Turns out, Fern has a thing for bracelets. She was already wearing a few on one wrist. The one my daughter made was a welcome addition. She loved it. Put it right on. She asked my older daughter if she were an artist, since the card was so beautiful. She made the letters extra large, congratulating her on reaching 100.
The place was packed, apparently. All of the residents were there, in the dining room, in their wheelchairs or standing with walkers. Some went over to Fern to wish her a happy birthday. One started to, then forgot what she was going to say. Fern’s son (the girls thought he was about 75) sang for an entire hour, with a pianist. My daughter said that Fern sat and watched him, her hands clasped under her chin, smiling. Her grandkids (my age) were there, too, with their own children.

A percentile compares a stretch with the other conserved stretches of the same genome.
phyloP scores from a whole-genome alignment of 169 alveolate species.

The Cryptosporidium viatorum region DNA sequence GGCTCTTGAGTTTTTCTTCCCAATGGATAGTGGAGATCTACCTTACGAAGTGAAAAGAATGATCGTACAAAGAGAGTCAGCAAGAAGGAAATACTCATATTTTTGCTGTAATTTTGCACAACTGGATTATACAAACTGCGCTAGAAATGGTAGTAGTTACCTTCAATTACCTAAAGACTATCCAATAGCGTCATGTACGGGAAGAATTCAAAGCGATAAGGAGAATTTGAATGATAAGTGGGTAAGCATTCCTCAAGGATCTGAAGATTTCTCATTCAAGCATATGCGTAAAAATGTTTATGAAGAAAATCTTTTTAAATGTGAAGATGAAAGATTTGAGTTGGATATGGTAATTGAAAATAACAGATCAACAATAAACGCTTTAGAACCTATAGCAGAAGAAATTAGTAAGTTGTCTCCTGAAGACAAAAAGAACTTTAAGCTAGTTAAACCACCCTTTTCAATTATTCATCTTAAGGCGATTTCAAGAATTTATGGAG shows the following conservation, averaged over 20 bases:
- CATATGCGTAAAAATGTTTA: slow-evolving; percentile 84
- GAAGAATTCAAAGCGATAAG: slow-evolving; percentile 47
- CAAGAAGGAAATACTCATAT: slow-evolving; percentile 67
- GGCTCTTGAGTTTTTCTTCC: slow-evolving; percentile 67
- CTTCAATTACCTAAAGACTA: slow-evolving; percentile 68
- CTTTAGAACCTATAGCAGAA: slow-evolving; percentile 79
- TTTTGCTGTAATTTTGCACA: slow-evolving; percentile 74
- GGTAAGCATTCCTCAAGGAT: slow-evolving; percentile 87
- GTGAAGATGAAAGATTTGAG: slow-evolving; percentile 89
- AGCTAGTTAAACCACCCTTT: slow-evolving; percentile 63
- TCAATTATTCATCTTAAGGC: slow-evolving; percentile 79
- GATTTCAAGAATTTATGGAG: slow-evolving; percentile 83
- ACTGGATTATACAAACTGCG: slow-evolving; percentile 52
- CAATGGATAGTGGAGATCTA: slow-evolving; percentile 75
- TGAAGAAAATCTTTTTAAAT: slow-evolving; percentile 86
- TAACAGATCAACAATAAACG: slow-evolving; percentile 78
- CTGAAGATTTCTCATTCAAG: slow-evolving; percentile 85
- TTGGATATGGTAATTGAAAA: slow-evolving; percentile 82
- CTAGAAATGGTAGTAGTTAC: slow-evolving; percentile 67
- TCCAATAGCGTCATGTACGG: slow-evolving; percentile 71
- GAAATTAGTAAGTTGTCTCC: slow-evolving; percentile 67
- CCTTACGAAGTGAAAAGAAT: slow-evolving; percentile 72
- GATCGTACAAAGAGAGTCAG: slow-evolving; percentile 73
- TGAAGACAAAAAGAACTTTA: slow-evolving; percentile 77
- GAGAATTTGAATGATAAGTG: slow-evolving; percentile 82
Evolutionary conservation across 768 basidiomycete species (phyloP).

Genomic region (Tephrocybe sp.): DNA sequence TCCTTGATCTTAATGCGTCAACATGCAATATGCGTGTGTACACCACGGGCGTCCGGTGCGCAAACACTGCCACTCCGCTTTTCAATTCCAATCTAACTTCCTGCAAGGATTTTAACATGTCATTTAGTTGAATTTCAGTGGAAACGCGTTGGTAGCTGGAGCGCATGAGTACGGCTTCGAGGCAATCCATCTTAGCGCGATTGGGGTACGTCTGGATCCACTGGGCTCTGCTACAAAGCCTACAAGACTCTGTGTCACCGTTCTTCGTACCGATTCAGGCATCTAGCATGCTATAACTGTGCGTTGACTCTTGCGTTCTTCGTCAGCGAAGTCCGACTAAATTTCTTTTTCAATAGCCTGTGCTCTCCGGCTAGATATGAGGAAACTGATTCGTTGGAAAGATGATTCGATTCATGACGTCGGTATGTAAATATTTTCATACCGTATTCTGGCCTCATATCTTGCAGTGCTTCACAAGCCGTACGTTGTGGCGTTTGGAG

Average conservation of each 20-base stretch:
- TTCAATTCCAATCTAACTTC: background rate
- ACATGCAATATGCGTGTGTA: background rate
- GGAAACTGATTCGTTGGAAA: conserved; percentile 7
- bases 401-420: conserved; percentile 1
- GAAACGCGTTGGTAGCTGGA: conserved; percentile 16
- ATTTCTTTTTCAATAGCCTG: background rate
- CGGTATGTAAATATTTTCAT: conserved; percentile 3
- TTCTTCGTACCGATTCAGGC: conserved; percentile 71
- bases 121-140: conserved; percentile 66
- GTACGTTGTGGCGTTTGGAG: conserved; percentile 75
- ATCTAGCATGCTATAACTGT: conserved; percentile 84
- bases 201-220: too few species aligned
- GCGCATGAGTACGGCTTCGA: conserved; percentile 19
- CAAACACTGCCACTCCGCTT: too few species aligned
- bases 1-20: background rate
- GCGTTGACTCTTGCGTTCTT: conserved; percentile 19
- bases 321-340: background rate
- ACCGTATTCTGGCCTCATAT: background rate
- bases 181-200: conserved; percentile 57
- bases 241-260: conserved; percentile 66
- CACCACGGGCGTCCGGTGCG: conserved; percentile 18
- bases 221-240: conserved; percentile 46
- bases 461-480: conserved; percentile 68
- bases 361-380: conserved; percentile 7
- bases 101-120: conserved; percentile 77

They had cake and ice cream, sugar-free. My kids set up the room, brought the guests downstairs, served, made sure everyone had spoons, and then moved around the furniture when the party was over. The grandkids thanked them for coming to celebrate Fern’s special birthday, and for helping in so many ways.
They said they had a fun time. They felt good that they made the presents. Important work, and I think they realize.